General mobility describes the ability to safely, freely, and easily move through space-time. It’s walking without a cane or walker. It’s using the stairs, instead of the elevator or escalator. It’s pointing to a place off in the distance and being able to go to there. It’s the kind of mobility that the elderly are most concerned with and everyone else usually takes for granted (until it’s too late, of course). It’s why I walk so dang much.
Local, or joint mobility describes the ability to safely, freely, and easily move your body parts in concert through their full ranges of motion. If you’re lifting heavy things, playing sports, and generally leading an active life, this kind of mobility is crucial – and it goes a lot quicker from disuse or misuse than general mobility. Say you’re at the farmers’ market and you want to pick the best head of cabbage, but they’re all scattered on the bottom section of the display. It’s better to be able to sit in a full squat to make your pick, rather than awkwardly bend over and hold your spine in flexion for minutes at a time. Imagine you’re going for a PR on a deadlift. The better your hip mobility, the better (and safer) your starting position and ability to generate power while maintaining a neutral spine. You don’t want to fight with your body. You don’t want stiff muscles enveloped in tight fascia rubbing up against more stiff muscles in even tighter fascia. Movement should be easy, smooth. When you struggle against your own kinetics because of poor mobility, you lose strength, lose positioning, and put yourself in danger.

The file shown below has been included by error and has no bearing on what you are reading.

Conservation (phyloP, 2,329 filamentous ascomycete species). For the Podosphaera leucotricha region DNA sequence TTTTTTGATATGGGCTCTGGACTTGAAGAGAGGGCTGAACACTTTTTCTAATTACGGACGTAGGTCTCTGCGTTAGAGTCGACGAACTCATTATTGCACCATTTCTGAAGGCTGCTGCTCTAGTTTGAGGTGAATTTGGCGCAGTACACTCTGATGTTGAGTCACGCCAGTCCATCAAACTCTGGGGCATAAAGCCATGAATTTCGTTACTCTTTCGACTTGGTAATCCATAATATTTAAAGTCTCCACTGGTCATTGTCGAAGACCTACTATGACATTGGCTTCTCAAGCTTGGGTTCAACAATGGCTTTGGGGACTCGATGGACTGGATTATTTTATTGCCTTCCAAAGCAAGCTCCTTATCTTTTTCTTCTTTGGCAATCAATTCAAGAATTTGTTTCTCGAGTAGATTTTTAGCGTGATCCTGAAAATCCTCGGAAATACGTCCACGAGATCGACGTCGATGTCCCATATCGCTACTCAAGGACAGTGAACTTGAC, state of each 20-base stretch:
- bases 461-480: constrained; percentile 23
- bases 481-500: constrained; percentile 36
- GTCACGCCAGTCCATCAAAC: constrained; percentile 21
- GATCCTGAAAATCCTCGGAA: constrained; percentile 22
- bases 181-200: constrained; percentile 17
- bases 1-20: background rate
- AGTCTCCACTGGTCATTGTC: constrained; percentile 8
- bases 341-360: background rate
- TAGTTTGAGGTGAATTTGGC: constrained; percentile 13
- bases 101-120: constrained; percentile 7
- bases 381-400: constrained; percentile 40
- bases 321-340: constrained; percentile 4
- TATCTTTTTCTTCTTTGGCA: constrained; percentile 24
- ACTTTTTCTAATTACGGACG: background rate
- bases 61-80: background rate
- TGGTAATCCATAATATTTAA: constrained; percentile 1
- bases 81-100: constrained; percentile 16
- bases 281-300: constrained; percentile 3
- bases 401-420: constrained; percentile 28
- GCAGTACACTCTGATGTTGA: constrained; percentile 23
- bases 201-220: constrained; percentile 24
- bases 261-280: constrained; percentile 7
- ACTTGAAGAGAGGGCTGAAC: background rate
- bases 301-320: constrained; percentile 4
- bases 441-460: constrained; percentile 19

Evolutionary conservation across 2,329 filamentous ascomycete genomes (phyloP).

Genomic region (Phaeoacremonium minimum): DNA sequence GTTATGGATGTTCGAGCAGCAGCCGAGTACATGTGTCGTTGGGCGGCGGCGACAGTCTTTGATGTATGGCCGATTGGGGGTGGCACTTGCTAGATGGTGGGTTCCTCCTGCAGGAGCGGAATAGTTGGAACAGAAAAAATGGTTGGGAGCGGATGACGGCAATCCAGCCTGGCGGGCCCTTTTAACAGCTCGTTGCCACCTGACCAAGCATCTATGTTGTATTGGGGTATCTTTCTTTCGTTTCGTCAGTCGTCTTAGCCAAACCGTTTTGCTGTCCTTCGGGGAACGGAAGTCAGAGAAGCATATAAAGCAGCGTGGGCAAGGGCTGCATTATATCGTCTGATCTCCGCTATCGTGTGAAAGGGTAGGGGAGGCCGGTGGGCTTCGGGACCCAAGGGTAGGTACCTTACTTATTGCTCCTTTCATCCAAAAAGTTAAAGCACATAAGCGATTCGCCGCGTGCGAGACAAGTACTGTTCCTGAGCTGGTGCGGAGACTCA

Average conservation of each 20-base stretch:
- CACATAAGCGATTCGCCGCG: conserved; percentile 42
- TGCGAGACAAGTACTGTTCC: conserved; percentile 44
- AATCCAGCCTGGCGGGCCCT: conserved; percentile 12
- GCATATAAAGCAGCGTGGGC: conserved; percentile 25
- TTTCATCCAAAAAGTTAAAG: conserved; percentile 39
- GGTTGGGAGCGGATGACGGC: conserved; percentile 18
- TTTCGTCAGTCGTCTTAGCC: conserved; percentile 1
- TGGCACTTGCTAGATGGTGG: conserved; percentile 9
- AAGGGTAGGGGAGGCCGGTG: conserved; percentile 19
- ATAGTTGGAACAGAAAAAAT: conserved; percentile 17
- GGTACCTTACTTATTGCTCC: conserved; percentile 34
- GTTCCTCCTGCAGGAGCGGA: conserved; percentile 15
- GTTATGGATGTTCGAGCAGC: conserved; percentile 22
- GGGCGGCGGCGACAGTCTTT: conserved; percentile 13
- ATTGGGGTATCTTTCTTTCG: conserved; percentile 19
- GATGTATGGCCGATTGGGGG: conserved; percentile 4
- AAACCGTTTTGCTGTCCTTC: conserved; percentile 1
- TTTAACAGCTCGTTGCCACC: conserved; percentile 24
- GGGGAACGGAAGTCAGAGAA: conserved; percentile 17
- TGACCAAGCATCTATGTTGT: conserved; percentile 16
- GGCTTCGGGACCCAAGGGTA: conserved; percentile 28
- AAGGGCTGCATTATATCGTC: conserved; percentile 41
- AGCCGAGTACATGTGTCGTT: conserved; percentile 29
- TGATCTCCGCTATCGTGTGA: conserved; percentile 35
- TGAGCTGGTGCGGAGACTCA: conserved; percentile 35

Mobility is active and practical. Flexibility, at least the way most people approach it, is static.
Check out my series on joint mobility and be sure to spend some time on Kelly Starrett’s Mobility WOD blog. (And come to PrimalCon! Kelly will be there offering his wealth of knowledge and expertise to all who attend.) Doing so won’t just improve your yoga. It’ll also improve your strength, agility, and speed.